“Sure, I can help you if you need , but this shoe was designed by someone who has had a rotator cuff injury. Healing from surgery he designed this since it’s easier to put on.”
Wow, what a cosmic score!!! I misread my bus map, wound up in Alameda where I, still got to walk by water, ate at my favorite Mexican Food Restaurant, and now found a shoe that works for me. It’s called the Alameda made right here in Alameda. How cool is that? Wow! It’s comfortable and I can put it on and take it off by myself AND WITHOUT pain, no crinkly tissue paper feeling in my shoulder. I am still wearing it today. Ah, this day was good. 🙂
Filed under: Uncategorized | Tags: cooking, how to, injury, rotator cuff injury, self reliance, shoulder
There are so many things that are daily struggles when living with a rotator cuff injury. Everything from feeding myself, hygiene, and getting dressed involved a mental challenge of dealing with obstacles and planning movements of the right and left arm.
I had to find a new way to do everything, even sleeping. It can seem overwhelming when every day, all day is the boggle of efforts and guesses, planning and settling. Having a need, such as to eat or use the bathroom or hold the phone, can be wearisome tasks.
I have tried to remember some of the ways I discovered that helped me so I could share and perhaps help someone else who is wondering how to ….EAT.
The best thing I discovered was the helpful uses of a sharp pair of scissors. I still use them to cut open everything.
Bags of cereal, veggies, rice, croûtons, apples, carrots, and paper towels, toilet paper…anything that I used to be able to open by pulling, now I use scissors.
—————-(and to cut open the mail at one side)————–
Easy Open pre-made food like sushi or sandwiches to go or anything in a plastic container sealed with a sticker. The seal can be easily cut with the scissors. And wah-la, food ready to eat without the strain and heavy lifting of cooking or clean up.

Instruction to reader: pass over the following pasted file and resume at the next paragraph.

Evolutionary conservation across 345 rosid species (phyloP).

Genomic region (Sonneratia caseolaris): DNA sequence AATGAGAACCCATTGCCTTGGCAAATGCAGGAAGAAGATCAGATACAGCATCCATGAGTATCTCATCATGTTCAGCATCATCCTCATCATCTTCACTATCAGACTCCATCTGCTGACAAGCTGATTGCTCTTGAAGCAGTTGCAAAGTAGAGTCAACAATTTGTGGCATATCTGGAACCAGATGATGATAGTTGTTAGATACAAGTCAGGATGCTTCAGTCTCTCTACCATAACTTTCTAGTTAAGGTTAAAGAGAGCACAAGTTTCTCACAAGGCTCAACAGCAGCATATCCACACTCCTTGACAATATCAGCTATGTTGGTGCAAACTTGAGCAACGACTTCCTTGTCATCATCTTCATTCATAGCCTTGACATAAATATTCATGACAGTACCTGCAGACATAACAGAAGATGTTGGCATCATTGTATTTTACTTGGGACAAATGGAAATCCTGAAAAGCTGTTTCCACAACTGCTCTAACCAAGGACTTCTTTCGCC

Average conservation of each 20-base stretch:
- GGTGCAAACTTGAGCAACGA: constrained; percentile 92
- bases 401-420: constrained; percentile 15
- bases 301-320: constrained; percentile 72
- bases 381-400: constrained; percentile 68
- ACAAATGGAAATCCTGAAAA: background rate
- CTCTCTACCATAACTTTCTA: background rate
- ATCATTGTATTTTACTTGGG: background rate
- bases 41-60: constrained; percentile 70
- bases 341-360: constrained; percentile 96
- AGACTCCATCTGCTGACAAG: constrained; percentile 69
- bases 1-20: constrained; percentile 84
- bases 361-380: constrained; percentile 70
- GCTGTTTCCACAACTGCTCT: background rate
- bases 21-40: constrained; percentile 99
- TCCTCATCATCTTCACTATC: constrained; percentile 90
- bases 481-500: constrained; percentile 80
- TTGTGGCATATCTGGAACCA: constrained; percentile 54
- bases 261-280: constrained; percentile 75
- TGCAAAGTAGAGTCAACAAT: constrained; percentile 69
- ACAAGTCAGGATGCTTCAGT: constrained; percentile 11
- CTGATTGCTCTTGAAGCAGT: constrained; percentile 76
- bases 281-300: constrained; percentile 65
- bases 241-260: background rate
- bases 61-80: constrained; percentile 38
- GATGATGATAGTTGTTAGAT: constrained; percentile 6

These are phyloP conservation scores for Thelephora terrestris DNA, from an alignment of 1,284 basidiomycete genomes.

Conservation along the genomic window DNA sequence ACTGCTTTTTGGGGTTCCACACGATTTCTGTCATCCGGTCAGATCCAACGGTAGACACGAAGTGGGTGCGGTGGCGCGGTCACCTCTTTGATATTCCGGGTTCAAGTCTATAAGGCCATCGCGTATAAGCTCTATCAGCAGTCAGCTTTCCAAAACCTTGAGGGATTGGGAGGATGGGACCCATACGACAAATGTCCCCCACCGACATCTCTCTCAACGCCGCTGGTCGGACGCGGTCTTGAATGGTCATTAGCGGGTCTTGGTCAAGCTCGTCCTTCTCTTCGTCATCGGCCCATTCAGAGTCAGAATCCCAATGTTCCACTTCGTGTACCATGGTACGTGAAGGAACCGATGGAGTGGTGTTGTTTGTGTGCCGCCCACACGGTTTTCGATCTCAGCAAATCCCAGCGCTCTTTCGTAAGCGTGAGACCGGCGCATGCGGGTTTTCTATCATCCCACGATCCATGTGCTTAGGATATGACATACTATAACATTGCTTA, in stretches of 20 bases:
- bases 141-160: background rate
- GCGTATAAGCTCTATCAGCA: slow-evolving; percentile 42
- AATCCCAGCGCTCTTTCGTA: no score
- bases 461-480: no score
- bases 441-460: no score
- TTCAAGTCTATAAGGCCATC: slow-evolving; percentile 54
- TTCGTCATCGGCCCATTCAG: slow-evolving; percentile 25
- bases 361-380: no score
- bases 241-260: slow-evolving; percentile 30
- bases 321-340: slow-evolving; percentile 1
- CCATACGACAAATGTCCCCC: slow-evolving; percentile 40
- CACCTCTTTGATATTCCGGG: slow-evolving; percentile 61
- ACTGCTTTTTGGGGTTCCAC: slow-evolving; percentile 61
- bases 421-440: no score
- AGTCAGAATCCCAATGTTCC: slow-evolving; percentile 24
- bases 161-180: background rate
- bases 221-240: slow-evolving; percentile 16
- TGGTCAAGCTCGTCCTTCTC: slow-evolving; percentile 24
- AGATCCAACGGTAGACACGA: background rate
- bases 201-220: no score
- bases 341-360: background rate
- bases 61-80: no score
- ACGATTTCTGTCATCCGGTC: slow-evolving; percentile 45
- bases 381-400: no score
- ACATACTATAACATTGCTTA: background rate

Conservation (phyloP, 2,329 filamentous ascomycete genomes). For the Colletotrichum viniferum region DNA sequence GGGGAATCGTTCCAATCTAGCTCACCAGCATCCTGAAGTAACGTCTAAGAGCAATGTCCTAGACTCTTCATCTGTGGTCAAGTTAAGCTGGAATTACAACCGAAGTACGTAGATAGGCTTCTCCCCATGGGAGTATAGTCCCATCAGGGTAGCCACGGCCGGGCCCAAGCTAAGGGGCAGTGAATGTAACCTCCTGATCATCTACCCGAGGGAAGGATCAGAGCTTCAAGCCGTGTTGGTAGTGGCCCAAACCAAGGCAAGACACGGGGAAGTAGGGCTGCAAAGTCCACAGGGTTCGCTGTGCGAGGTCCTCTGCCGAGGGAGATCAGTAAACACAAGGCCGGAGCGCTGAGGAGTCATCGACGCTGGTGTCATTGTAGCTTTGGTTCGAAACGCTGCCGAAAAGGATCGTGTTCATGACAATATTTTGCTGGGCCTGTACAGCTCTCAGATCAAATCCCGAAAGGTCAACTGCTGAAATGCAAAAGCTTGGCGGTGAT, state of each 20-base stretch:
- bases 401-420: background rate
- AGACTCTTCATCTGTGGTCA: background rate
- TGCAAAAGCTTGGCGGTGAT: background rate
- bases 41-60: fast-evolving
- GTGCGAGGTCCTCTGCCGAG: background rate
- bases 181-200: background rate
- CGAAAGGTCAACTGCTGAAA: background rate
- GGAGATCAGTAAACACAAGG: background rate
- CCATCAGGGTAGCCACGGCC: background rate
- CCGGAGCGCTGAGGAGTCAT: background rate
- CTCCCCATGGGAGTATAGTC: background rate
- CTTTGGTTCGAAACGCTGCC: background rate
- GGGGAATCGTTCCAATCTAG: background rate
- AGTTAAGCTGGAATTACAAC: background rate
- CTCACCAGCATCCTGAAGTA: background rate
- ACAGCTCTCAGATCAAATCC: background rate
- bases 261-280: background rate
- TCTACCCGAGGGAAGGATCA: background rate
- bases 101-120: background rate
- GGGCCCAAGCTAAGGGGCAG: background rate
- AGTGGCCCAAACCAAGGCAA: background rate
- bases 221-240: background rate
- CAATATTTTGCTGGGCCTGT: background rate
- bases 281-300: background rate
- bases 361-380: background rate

They are helpful for opening the toothpaste box and anything in a box. I use my scissors all the time. It helps.
I found the kind that has four sides, I think it’s Classico. I first loosened the vacuum pack by turning it upside down and tapping it on the floor with several firm taps. Then I could use my hip to press it against the side of the counter and twist it open. Wew! Couldn’t do that with the round jars.
Draining of pasta
To put water into a pot, I would lift the empty pot with one hand onto the burner, then fill with water a coffee cup or something I could lift easily and proceed with many trips to the stove.
(Water on the floor, well I couldn’t use a mop with one working arm, so I went through more paper towels. It’s better than slipping and having another injury).
I am sure many of you with a rotator cuff injury would shriek about the thought of turning your hands over to drain pasta. That thought alone would almost hurt me, it still makes me uncomfortable and I haven’t dared to try it yet, I don’t think I’m ready. For many of us, that movement is impossible while having acute or near acute pain. I needed to buy a spaghetti grabber so I could lift the pasta out of the water. Eventually it was tiring to my right arm which was doing all the work. I switched to eating pre-made frozen ravioli, which is lighter when draining with the spaghetti grabber.